Sometimes the insistence on witness is such as to demand it replace proclamation. In this regard, Paul VI, in the fundamental document on evangelization “Evangelii Nuntiandi” (22) tells us: ” Nevertheless this always remains insufficient, because even the finest witness will prove ineffective in the long run if it is not explained, justified – what Peter called always having “your answer ready for people who ask you the reason for the hope that you all have”[52] – and made explicit by a clear and unequivocal proclamation of the Lord Jesus. The Good News proclaimed by the witness of life sooner or later has to be proclaimed by the word of life. There is no true evangelization if the name, the teaching, the life, the promises, the kingdom and the mystery of Jesus of Nazareth, the Son of God are not proclaimed”.

2. Social Moralism

In more than one place I have heard expressions of this kind from pastoral workers: “When people need services, they come to us (the Catholic Church), but when they look for meaning in their lives, they go to others (evangelicals etc.)”. It is startlingly clear and evident that the Church, in an attempt to be “a Samaritan Church”, has forgotten that it is a “Magdalene Church”: it is a Church that provides services but does not announce the joy of the Lord’s resurrection.

The Church’s social commitment, in the evangelical option for the poorest, […] has undoubtedly been and continues to be a constitutive aspect of the process of evangelization, which expresses the diaconal dimension of the Church. Such a commitment has been a great source of wealth not only for the Latin American Church, but for the universal Church.

The problem arises when this kind of activity absorbs all of the life and dynamism of the Church, casting a shadow over or even silencing the other dimensions: kerigmatic, catechetical, liturgical, koinonia. We are in an unresolved tension between Martha and Mary. […]

Thank God, when academic pastoral planning omits that “spirituality embodied in the culture of the simple”, the Virgin herself intercedes taking care of her children and touching the popular heart, not with great reflections, but with simple popular piety: rich, simple, direct, full of affection, profoundly interiorised by the “little ones”. Here we can point to the great Amazonian devotion to the Virgin of Nazareth, when in October, in Belém de Pará, about two million pilgrims accompany the procession of the “Cirio de Nazaret” (image of the Virgin of Nazareth).

In the Latin American Church, the enormous hemorrhage of Catholics towards the constellation of the Evangelical and Neo-Pentecostal Churches is undoubtedly due to various factors, so one cannot be simplistic, but certainly the lack of an overtly “more religious” and “less sociologized” ministry has greatly influenced an emigration towards the Evangelical Churches and new religious movements, where in the Word, in a fraternal and warm welcome, in a constant presence, in a strong sense of belonging, they find a “meaning” and a company for their life. […]

I visited a diocese, where 95% of the population were Catholics in the early 1980s; today they are 20%. I remember the comment of one of the European missionaries who systematically “dis-evangelized” the region: “We do not favour superstition, but human dignity”. That says it all.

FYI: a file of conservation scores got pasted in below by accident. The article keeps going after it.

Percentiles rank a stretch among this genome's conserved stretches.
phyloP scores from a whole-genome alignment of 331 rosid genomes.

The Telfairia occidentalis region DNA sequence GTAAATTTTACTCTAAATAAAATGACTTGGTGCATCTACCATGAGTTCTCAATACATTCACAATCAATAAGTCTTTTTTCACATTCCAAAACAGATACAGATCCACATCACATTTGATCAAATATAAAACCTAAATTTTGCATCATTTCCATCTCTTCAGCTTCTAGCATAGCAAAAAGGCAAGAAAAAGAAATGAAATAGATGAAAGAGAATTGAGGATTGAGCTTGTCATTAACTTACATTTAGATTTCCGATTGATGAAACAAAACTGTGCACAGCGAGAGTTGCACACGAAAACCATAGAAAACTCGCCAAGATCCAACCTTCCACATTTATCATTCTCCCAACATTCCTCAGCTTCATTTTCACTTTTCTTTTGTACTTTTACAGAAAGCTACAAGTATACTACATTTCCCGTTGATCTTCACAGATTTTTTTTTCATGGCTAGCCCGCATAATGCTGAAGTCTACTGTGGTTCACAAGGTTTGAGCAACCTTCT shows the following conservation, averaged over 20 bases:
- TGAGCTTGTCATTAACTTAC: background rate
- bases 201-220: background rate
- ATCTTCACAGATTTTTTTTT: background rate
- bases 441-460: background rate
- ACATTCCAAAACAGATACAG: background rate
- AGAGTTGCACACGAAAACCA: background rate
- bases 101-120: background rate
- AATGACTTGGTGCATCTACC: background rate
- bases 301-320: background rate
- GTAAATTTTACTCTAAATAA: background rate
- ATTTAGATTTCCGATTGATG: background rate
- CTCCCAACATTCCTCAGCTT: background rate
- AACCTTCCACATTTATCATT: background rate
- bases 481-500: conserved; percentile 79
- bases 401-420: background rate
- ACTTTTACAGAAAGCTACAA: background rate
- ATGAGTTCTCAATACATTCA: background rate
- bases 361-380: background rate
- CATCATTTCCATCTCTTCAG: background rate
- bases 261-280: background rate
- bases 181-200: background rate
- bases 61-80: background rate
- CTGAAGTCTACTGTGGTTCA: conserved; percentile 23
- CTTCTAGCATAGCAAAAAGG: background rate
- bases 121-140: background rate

The Church in some places has turned into a great services manager (health, education, promotional, advocacy …), but little in the mother of faith. […]

3. Secularism

A third side affect of this pastoral Alzheimer’s is secularism. […] A Church is secularized, when its pastoral workers internalize the dynamics of a secularized mentality: the absence or very timid manifestation of the faith almost asking forgiveness.

The consequences of these options or pastoral influences, without a doubt, are reflected in the vocational sterility or lack of perseverance in the path undertaken, due to the absence of deep motivations. No one leaves everything to be a social animator; no one gives his life to an “opinion”; no one offers the absolute of his life to something relative, but only to the Absolute of God. When this theological and religious dimension is not evident, clear and alive in mission, there will never be options of evangelical radicalism, which is an indication that evangelization has touched the soul of a Christian community.

A Christian community that does not generate priestly and religious vocations is a community affected by some spiritual illness. We can ordain the viri probati and others, but the basic problems will remain: an evangelization without the Gospel, a Christianity without Christ, a spirituality without the Holy Spirit.

Logically, in the horizontal vision of the dominant culture, in which God is absent, or reduced to some symbolic, cultural or moral concepts, it is impossible for a young person to come to appreciate the fruitful spiritual and pastoral value of priestly celibacy as a precious gift of God and of the total and sublime disposition of love and service to the Church and to humanity.

There will be authentic priestly vocations only when an authentic, demanding, free and personal relationship is established with the person of Christ. Perhaps it is very simplistic but, in my view, the “new path” for the evangelization of the Amazon is the novelty of Christ.